Overclocked Results

As part of our reviews here at AnandTech we have recently been including a section on overclocked results, because in the end a +10% overclock does not always mean an extra +10% on performance. For our overclocking escapades mentioned earlier in the review, while we were able to achieve 4.6 GHz on the Core i7-5960X, the sweet spot was around 4.3 GHz at a very comfortable temperature. This leads to a +43% overclock over the base frequency, similar to what we saw with Sandy Bridge-E overclocking.

For our overclocking tests, we are using the same graphs as in the last two pages, but adding the data from our overclocked Sandy Bridge-E, Ivy Bridge-E, Haswell and Haswell-E CPUs as well, tested fresh for this review on our latest benchmark suite.

In the past overclocking was all about getting the same or better performance for a lower cost, however with Ivy Bridge-E due to its lower frequency, it was a battle to keep on par with Sandy Bridge-E. Now that Haswell-E has the same frequency deficit (200 MHz) but a +8% increase in IPC, it begs the question if Sandy Bridge-E users with good 4.8 GHz+ CPUs should consider upgrading (for anything other than more cores and an upgraded chipset).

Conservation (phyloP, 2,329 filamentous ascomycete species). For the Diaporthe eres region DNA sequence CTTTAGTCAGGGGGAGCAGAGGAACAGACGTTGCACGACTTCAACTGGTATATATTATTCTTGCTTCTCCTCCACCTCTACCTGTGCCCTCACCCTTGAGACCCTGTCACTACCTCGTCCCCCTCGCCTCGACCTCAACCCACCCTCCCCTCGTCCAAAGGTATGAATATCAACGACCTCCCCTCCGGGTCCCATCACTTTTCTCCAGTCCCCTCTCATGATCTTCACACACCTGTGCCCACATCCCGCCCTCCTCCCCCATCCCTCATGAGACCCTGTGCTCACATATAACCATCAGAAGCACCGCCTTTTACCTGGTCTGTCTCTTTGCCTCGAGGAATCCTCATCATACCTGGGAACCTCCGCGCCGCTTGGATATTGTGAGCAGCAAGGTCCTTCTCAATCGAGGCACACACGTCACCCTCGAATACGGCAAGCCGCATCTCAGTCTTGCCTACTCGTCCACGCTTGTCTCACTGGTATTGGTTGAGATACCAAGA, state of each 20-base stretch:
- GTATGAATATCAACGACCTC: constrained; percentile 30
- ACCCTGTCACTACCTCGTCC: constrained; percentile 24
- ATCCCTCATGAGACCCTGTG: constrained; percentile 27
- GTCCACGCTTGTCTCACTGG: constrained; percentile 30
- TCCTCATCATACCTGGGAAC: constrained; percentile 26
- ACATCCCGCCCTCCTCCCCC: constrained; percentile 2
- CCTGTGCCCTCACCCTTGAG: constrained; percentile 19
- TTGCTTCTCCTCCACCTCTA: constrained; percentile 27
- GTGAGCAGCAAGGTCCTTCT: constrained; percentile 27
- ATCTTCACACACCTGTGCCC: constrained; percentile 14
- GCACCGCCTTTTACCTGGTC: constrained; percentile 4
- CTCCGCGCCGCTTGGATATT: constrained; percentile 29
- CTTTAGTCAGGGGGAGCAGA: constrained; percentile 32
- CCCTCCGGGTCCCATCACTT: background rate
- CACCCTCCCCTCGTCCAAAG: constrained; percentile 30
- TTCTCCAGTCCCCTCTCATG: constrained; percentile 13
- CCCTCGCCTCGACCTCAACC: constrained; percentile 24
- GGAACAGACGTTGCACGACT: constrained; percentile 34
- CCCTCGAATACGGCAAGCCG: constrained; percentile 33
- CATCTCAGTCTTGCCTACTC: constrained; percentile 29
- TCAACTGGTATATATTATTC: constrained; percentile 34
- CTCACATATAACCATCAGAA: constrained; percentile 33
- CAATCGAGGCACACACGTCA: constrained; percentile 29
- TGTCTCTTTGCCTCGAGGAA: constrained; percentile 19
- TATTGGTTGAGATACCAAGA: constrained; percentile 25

SYSmark 2014

SYSmark 2014 - Overall, Overclocked

SYSmark sees the biggest uplift in its media and office benchmark suites when overclocked, although the financial suite does enjoy the more cores to put the 5960X ahead.

HandBrake v0.9.9: link

HandBrake v0.9.9 LQ Film, Overclocked

HandBrake v0.9.9 2x4K, Overclocked

Interestingly the overclocked 5960X does aid low quality conversion, showing that with enough frequency all the cores can be constantly fed with data. The 5960X takes the top two spots for 4K conversion.